I am no economy expert, so I ask, have table minimums gone up commensurate with the value of the $1, commensurate with salaries? Is this even a valid argument/justification? Just putting it out there....
     
  5. Turtleman

    Turtleman VIP Whale

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    I'm always amazed (and bothered) how some casinos might have a dealer standing ideal at a $25 table for hours when lower limit tables are packed with people standing around waiting for a seat. I think that might be a clue how the casinos feel about betting minimums. I think it's a good thing to have a mix, and lower limits are where most (smart) future higher limit gamblers start out.

    I often play at $5 tables, though most or all of my bets are for higher amounts. I just like the option of cutting back to minimum and waiting out a downturn instead of leaving. If I can't find a table with comfortable limits (and decent rules), I'll go to another casino (if practical), switch games, or quit. That applies to past and future trips.
     
  6. ncfatcat

    ncfatcat Low-Roller

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    The cost of living index used to calculate Social Security adjustments was 129.05 in 1990. In 2013 it was 229.324. I think that's about a 177% increase in 23 years. Average wage index in 1990 was $21,027.98 in 2012 was $44,321.67 a 210% increase. So wage growth has out gained inflation by about 33% in 23-24 years. Of course you are a lot happier if you are the CEO of a large corporation.
     
  7. bardolator

    bardolator Lifelong Low Roller

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    Carefully selected statistics going back to 1990 do not seem very relevant to adjustments in game stakes now. However, some states have been raising the minimum wage, and that could have an effect casinos would consider.

    I read a new book last week that said a lot about the evolution of the Total Rewards system. The raising of requirements for Diamond and Seven Stars tiers a year or two ago has caused players to make fewer visits to casinos in both local and destination houses. When they do visit, players are being encouraged to gamble more per trip than they did in previous years. Stakes might be raised to help accomplish that. Total Rewards sees this as good, because they're running out the pikers and lounge lizards (known as "grazers" to casino managers) that kept dedicated players waiting in line instead of losing more money. Since businesses in general and casinos in particular tend to mimic one another, the same policies could be cropping up elsewhere.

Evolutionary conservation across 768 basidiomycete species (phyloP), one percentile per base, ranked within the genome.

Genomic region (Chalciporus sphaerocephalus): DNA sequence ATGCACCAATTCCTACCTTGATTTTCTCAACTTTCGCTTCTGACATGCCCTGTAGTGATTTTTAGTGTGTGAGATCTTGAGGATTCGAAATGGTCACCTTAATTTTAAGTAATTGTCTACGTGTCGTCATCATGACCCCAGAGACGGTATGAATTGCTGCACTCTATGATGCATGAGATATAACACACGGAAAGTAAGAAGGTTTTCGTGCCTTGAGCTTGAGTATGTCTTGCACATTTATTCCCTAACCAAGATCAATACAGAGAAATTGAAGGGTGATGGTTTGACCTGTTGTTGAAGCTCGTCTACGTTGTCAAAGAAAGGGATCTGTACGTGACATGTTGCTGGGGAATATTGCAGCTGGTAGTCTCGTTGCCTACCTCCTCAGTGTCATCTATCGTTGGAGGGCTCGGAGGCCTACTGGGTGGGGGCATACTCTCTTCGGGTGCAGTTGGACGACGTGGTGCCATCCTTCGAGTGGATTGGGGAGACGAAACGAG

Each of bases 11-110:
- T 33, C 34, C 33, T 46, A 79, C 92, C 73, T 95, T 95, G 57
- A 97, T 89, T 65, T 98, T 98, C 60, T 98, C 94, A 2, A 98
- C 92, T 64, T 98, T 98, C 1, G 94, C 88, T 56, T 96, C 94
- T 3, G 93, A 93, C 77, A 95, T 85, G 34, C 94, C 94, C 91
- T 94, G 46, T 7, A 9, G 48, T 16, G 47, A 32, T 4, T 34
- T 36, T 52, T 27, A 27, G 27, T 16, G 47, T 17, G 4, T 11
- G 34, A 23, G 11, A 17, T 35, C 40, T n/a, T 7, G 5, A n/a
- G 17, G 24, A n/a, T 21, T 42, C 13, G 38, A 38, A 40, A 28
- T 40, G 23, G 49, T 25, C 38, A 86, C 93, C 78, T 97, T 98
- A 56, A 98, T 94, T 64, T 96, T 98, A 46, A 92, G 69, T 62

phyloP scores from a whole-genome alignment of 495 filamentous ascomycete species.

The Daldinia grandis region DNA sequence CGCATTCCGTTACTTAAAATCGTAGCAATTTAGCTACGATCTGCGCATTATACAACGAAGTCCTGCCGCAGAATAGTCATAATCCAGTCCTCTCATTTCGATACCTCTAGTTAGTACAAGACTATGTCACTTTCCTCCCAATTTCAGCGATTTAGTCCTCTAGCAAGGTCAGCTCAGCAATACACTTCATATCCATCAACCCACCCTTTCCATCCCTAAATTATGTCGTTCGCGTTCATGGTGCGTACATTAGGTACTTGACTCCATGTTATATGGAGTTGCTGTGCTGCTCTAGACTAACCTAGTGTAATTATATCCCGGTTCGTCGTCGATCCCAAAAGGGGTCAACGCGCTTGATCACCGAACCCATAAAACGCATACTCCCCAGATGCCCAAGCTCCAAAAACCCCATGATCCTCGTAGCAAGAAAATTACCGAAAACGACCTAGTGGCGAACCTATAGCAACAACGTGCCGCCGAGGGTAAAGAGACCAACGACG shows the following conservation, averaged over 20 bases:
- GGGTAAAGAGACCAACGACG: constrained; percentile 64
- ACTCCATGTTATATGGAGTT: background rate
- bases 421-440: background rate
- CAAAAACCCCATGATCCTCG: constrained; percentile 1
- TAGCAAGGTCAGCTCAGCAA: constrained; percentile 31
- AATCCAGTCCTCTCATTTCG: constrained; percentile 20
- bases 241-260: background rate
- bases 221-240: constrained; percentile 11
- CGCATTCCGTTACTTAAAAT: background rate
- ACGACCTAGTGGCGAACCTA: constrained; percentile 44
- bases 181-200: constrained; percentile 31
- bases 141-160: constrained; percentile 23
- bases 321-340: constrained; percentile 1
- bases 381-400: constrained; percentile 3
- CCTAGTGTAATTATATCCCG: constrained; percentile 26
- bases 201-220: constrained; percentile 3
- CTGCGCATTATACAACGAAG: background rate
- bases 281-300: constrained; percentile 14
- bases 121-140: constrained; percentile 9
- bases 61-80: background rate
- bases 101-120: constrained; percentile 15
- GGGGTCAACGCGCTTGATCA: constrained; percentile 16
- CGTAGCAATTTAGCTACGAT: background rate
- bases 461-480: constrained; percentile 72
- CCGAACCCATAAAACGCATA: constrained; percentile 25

If I don't like the stakes at a table or machine, I look for lower stakes at another game or table. If high stakes games are all the casino has, I play elsewhere.
     
  8. woodsie

    woodsie High-Roller

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    That may be true on the casino floor but the hotel side still needs to keep occupancy rates up to make the building pay. I don't think a place like Bellagio would be profitable if the only had 10% of their rooms booked at a any given time even those bookings were higher rollers.

    The take from non-gaming revenue streams is pretty significant last I read.
     
  9. Readingfanman

    Readingfanman Low-Roller

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    Granted, the resort needs occupancy, but the casino doesn't need a low roller.
     
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  10. leo21

    leo21 VIP Whale

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    I think you need to back that up because why else do they have penny slots, carnival games and low dollar tables if they really didn't need low rollers.
     
  11. dmr

    dmr Registered Abuser

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    No! They've driven me totally away from all table games. I know others who will not play the tables either simply because of the high minima.